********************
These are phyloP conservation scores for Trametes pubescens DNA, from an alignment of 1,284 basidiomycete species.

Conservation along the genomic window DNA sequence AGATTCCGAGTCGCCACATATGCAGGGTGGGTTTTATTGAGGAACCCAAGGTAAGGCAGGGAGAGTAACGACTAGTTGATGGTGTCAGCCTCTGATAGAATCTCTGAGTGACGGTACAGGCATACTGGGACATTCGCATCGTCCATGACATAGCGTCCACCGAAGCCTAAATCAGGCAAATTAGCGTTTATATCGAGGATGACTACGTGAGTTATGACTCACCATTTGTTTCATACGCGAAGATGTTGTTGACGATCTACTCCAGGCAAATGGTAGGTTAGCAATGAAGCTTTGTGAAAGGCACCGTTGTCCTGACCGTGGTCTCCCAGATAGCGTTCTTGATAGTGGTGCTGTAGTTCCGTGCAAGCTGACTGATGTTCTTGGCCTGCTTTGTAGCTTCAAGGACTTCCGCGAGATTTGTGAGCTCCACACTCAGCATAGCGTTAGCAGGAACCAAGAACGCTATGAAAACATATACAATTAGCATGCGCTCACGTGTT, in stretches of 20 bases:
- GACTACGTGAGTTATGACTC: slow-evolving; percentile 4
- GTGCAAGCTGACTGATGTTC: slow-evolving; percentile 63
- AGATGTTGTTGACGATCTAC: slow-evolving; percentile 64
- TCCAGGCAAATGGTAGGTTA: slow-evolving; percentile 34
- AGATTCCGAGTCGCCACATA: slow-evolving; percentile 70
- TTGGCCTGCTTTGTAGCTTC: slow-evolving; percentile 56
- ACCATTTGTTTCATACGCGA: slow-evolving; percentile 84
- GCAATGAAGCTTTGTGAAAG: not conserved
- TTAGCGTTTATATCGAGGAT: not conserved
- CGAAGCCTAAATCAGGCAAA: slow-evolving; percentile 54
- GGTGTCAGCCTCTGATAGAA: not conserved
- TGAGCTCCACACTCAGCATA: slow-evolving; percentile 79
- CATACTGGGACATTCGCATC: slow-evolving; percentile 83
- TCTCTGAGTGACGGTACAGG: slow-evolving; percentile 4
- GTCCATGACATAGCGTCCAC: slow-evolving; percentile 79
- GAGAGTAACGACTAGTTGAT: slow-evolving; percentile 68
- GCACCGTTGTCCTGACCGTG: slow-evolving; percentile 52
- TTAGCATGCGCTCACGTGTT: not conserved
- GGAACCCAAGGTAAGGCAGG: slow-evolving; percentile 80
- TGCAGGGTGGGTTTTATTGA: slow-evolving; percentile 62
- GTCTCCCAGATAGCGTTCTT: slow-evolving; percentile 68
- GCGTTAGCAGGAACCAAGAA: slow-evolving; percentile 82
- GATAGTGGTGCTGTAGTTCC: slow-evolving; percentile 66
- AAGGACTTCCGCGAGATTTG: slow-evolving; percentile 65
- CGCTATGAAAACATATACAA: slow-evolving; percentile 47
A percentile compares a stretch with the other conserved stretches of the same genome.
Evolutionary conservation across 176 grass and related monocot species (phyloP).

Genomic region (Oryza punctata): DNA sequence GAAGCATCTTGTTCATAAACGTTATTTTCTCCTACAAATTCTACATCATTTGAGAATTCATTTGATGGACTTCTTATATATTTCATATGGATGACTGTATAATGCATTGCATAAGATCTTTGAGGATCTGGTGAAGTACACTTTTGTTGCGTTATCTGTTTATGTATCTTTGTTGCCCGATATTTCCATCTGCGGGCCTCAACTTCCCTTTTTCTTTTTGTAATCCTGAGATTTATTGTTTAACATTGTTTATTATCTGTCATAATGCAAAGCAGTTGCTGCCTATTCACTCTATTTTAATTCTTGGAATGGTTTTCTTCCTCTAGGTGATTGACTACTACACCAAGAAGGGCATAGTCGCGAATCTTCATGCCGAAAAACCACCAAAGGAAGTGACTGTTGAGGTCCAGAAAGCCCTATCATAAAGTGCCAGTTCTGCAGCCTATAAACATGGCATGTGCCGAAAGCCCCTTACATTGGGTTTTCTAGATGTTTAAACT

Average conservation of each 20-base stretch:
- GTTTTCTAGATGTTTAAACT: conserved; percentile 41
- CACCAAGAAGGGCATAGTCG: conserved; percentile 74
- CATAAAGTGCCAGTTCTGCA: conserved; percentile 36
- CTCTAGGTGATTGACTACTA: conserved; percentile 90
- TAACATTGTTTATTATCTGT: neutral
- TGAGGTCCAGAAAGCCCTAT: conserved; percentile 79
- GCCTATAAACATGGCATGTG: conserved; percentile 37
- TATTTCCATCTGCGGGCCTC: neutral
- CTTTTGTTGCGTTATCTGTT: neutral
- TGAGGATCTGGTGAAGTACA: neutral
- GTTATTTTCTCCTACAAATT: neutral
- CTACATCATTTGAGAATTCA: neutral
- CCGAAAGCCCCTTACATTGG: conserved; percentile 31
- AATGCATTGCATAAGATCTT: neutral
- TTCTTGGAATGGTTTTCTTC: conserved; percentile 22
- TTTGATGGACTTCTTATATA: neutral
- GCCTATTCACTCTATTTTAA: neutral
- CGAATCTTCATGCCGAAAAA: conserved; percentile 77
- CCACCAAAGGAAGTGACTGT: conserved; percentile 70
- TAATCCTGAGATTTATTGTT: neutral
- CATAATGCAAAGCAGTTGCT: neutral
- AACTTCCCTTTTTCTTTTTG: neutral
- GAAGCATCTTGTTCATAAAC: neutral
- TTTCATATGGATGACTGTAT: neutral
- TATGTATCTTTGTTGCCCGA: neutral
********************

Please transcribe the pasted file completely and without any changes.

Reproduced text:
These are phyloP conservation scores for Trametes pubescens DNA, from an alignment of 1,284 basidiomycete species.

Conservation along the genomic window DNA sequence AGATTCCGAGTCGCCACATATGCAGGGTGGGTTTTATTGAGGAACCCAAGGTAAGGCAGGGAGAGTAACGACTAGTTGATGGTGTCAGCCTCTGATAGAATCTCTGAGTGACGGTACAGGCATACTGGGACATTCGCATCGTCCATGACATAGCGTCCACCGAAGCCTAAATCAGGCAAATTAGCGTTTATATCGAGGATGACTACGTGAGTTATGACTCACCATTTGTTTCATACGCGAAGATGTTGTTGACGATCTACTCCAGGCAAATGGTAGGTTAGCAATGAAGCTTTGTGAAAGGCACCGTTGTCCTGACCGTGGTCTCCCAGATAGCGTTCTTGATAGTGGTGCTGTAGTTCCGTGCAAGCTGACTGATGTTCTTGGCCTGCTTTGTAGCTTCAAGGACTTCCGCGAGATTTGTGAGCTCCACACTCAGCATAGCGTTAGCAGGAACCAAGAACGCTATGAAAACATATACAATTAGCATGCGCTCACGTGTT, in stretches of 20 bases:
- GACTACGTGAGTTATGACTC: slow-evolving; percentile 4
- GTGCAAGCTGACTGATGTTC: slow-evolving; percentile 63
- AGATGTTGTTGACGATCTAC: slow-evolving; percentile 64
- TCCAGGCAAATGGTAGGTTA: slow-evolving; percentile 34
- AGATTCCGAGTCGCCACATA: slow-evolving; percentile 70
- TTGGCCTGCTTTGTAGCTTC: slow-evolving; percentile 56
- ACCATTTGTTTCATACGCGA: slow-evolving; percentile 84
- GCAATGAAGCTTTGTGAAAG: not conserved
- TTAGCGTTTATATCGAGGAT: not conserved
- CGAAGCCTAAATCAGGCAAA: slow-evolving; percentile 54
- GGTGTCAGCCTCTGATAGAA: not conserved
- TGAGCTCCACACTCAGCATA: slow-evolving; percentile 79
- CATACTGGGACATTCGCATC: slow-evolving; percentile 83
- TCTCTGAGTGACGGTACAGG: slow-evolving; percentile 4
- GTCCATGACATAGCGTCCAC: slow-evolving; percentile 79
- GAGAGTAACGACTAGTTGAT: slow-evolving; percentile 68
- GCACCGTTGTCCTGACCGTG: slow-evolving; percentile 52
- TTAGCATGCGCTCACGTGTT: not conserved
- GGAACCCAAGGTAAGGCAGG: slow-evolving; percentile 80
- TGCAGGGTGGGTTTTATTGA: slow-evolving; percentile 62
- GTCTCCCAGATAGCGTTCTT: slow-evolving; percentile 68
- GCGTTAGCAGGAACCAAGAA: slow-evolving; percentile 82
- GATAGTGGTGCTGTAGTTCC: slow-evolving; percentile 66
- AAGGACTTCCGCGAGATTTG: slow-evolving; percentile 65
- CGCTATGAAAACATATACAA: slow-evolving; percentile 47
A percentile compares a stretch with the other conserved stretches of the same genome.
Evolutionary conservation across 176 grass and related monocot species (phyloP).

Genomic region (Oryza punctata): DNA sequence GAAGCATCTTGTTCATAAACGTTATTTTCTCCTACAAATTCTACATCATTTGAGAATTCATTTGATGGACTTCTTATATATTTCATATGGATGACTGTATAATGCATTGCATAAGATCTTTGAGGATCTGGTGAAGTACACTTTTGTTGCGTTATCTGTTTATGTATCTTTGTTGCCCGATATTTCCATCTGCGGGCCTCAACTTCCCTTTTTCTTTTTGTAATCCTGAGATTTATTGTTTAACATTGTTTATTATCTGTCATAATGCAAAGCAGTTGCTGCCTATTCACTCTATTTTAATTCTTGGAATGGTTTTCTTCCTCTAGGTGATTGACTACTACACCAAGAAGGGCATAGTCGCGAATCTTCATGCCGAAAAACCACCAAAGGAAGTGACTGTTGAGGTCCAGAAAGCCCTATCATAAAGTGCCAGTTCTGCAGCCTATAAACATGGCATGTGCCGAAAGCCCCTTACATTGGGTTTTCTAGATGTTTAAACT

Average conservation of each 20-base stretch:
- GTTTTCTAGATGTTTAAACT: conserved; percentile 41
- CACCAAGAAGGGCATAGTCG: conserved; percentile 74
- CATAAAGTGCCAGTTCTGCA: conserved; percentile 36
- CTCTAGGTGATTGACTACTA: conserved; percentile 90
- TAACATTGTTTATTATCTGT: neutral
- TGAGGTCCAGAAAGCCCTAT: conserved; percentile 79
- GCCTATAAACATGGCATGTG: conserved; percentile 37
- TATTTCCATCTGCGGGCCTC: neutral
- CTTTTGTTGCGTTATCTGTT: neutral
- TGAGGATCTGGTGAAGTACA: neutral
- GTTATTTTCTCCTACAAATT: neutral
- CTACATCATTTGAGAATTCA: neutral
- CCGAAAGCCCCTTACATTGG: conserved; percentile 31
- AATGCATTGCATAAGATCTT: neutral
- TTCTTGGAATGGTTTTCTTC: conserved; percentile 22
- TTTGATGGACTTCTTATATA: neutral
- GCCTATTCACTCTATTTTAA: neutral
- CGAATCTTCATGCCGAAAAA: conserved; percentile 77
- CCACCAAAGGAAGTGACTGT: conserved; percentile 70
- TAATCCTGAGATTTATTGTT: neutral
- CATAATGCAAAGCAGTTGCT: neutral
- AACTTCCCTTTTTCTTTTTG: neutral
- GAAGCATCTTGTTCATAAAC: neutral
- TTTCATATGGATGACTGTAT: neutral
- TATGTATCTTTGTTGCCCGA: neutral